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This version of NSU News has been archived as of February 28, 2019. To search through archived articles, visit nova.edu/search. To access the new version of NSU News, visit news.nova.edu.

This version of SharkBytes has been archived as of February 28, 2019. To search through archived articles, visit nova.edu/search. To access the new version of SharkBytes, visit sharkbytes.nova.edu.

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Contact

Division of Public Relations and Marketing Communications
Nova Southeastern University
3301 College Avenue
Fort Lauderdale, Florida 33314-7796

nova.edu/prmc

SharkBytes Archives

Contact

Division of Public Relations and Marketing Communications
Nova Southeastern University
3301 College Avenue
Fort Lauderdale, Florida 33314-7796

(954) 262-5353
(800) 541-6682 x25353
Fax: (954) 262-3954
communications@nova.edu

Giving New Life to Old Clothes

Many people do not realize it, but old clothes can be recycled for a variety of uses. Nearly all clothes can make good dusting and wiping rags. However, some can be remade as stuffing, quilts, gift wrapping, protective dust and scuff coverings, and even new clothes. But, even though old clothes have a lot of recycling potential at home, they can still be recycled at a recycling plant.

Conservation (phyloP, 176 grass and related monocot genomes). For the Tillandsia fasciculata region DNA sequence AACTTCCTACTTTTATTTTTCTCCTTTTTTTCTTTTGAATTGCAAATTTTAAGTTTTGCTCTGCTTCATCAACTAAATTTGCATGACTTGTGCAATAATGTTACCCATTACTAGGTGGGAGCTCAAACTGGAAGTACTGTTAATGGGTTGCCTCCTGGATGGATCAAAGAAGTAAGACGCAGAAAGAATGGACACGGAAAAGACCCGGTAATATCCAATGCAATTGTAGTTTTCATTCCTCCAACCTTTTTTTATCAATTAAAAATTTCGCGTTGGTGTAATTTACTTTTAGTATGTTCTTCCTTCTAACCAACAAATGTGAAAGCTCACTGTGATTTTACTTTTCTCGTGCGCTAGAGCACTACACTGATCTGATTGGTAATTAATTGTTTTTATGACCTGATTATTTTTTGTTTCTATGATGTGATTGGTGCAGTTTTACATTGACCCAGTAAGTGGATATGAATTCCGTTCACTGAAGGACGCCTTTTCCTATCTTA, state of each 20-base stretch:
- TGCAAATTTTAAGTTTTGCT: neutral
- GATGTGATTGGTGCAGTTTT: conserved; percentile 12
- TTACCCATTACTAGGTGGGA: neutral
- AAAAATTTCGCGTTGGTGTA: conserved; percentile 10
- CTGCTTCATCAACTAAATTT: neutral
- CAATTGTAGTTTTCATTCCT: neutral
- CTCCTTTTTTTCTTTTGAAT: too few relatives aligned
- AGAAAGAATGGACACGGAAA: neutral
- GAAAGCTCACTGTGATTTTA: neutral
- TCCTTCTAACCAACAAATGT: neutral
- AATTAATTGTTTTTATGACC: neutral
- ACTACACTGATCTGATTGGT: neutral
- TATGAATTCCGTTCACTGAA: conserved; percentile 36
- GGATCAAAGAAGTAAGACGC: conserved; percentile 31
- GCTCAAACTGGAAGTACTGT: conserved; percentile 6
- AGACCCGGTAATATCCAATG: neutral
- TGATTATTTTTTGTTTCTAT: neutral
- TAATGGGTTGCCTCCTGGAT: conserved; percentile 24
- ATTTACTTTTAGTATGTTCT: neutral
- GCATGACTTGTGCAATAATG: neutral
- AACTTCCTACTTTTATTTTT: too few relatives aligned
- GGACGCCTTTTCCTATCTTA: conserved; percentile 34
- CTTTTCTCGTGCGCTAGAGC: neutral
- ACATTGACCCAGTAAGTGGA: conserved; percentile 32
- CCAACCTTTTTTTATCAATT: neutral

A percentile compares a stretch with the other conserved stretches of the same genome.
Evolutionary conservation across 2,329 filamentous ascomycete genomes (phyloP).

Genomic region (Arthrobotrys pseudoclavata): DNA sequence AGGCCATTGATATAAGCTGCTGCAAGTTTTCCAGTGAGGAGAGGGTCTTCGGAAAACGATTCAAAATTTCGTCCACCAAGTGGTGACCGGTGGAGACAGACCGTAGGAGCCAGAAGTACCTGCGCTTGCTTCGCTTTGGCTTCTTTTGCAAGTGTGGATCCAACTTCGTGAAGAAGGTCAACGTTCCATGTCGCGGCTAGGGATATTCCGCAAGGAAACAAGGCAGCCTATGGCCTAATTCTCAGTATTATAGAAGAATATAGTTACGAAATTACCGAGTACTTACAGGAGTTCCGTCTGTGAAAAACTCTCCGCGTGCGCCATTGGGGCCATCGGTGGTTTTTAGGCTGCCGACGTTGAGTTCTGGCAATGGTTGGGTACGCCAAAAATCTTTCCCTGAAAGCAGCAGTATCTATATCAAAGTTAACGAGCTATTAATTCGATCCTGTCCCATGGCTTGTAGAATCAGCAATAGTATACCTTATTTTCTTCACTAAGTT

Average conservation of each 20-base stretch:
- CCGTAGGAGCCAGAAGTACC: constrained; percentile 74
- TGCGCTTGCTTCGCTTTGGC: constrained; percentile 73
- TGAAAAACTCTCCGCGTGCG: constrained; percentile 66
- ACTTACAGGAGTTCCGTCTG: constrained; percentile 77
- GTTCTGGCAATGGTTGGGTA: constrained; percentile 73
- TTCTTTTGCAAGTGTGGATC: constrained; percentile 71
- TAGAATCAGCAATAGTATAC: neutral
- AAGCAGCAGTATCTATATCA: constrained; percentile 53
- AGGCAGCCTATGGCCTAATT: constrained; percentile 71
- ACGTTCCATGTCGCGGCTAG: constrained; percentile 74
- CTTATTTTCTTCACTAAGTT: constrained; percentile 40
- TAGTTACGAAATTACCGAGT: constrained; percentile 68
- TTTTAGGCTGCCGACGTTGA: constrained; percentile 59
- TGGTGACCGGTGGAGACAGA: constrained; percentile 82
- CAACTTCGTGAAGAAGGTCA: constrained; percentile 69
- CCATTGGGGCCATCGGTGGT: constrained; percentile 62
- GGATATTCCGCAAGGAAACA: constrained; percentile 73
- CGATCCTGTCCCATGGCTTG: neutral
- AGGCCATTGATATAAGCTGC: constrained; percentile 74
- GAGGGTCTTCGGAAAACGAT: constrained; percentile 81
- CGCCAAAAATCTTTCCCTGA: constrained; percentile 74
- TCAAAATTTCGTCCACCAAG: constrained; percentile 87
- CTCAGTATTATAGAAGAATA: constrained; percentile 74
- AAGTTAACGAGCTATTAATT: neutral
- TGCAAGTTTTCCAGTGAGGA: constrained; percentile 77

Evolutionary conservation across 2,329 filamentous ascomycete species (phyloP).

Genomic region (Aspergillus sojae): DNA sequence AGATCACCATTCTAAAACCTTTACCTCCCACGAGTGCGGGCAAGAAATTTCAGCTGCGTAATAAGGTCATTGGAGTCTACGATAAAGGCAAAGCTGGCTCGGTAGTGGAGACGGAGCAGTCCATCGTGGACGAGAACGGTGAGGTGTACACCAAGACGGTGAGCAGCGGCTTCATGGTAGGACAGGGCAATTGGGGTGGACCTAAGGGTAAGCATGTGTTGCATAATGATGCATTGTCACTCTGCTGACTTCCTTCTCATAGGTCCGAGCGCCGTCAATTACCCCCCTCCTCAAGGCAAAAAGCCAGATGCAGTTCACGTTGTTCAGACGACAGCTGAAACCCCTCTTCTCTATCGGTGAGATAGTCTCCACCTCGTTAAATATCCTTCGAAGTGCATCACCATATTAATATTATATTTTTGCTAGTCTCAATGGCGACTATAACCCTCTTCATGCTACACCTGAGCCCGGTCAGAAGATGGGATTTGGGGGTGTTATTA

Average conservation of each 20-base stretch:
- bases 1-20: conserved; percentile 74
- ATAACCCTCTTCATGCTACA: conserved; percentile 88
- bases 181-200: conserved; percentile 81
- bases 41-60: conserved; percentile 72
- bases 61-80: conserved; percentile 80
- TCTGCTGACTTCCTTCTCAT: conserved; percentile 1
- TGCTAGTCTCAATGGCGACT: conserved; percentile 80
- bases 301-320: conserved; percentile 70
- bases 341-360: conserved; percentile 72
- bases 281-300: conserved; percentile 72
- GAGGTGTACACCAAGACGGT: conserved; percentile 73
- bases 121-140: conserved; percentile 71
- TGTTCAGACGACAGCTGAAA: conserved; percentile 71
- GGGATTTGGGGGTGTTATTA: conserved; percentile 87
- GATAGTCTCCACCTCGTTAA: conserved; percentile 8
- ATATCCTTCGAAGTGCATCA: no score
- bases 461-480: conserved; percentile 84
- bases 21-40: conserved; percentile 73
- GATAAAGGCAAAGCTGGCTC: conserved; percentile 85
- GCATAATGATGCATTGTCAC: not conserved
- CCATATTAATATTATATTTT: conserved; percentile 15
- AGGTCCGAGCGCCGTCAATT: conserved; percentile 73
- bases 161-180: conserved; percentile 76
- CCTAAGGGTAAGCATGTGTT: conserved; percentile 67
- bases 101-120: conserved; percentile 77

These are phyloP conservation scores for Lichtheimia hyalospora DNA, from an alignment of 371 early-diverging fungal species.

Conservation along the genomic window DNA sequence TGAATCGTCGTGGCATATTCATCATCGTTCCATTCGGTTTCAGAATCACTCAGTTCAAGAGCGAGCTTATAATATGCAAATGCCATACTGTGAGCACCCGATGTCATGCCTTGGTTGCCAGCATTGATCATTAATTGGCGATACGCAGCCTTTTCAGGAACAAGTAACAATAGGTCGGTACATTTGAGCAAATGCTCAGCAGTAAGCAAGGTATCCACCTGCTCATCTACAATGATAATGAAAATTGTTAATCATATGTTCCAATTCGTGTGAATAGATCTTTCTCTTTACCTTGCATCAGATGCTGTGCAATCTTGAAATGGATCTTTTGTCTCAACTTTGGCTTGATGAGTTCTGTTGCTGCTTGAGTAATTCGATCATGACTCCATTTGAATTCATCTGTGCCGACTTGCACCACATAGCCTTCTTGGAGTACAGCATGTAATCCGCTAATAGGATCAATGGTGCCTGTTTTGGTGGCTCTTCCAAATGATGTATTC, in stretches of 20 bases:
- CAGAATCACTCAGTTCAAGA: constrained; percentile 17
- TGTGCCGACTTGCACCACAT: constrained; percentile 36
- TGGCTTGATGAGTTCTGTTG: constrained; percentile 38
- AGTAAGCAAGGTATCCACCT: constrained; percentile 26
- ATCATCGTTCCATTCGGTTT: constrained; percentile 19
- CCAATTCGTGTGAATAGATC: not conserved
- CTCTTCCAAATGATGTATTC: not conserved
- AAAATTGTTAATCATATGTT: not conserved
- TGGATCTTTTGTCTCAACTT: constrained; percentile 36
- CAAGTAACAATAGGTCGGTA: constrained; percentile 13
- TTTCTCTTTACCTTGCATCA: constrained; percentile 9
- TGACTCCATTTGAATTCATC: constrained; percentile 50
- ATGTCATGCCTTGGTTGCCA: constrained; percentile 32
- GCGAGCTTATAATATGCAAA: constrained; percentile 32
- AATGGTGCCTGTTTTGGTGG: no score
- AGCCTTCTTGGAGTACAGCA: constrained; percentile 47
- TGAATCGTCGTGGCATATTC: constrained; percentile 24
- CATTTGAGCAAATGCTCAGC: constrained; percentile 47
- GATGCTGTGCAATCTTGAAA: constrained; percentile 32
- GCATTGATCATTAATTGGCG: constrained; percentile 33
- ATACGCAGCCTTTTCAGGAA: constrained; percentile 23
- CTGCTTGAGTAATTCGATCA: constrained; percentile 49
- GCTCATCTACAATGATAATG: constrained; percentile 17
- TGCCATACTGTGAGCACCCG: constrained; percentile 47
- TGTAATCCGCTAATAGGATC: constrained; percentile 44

Many textile recyclers can be reached through charitable organizations that collect used clothing, such as the Salvation Army and Goodwill. These recyclers take anything the charities can’t sell in their stores and process them to make things like carpet padding, soundproofing insulation, and more. However, they will not accept clothes that are moldy or wet. You can call your local charities to find which ones work with textile recyclers and make sure your old clothes are put to green use.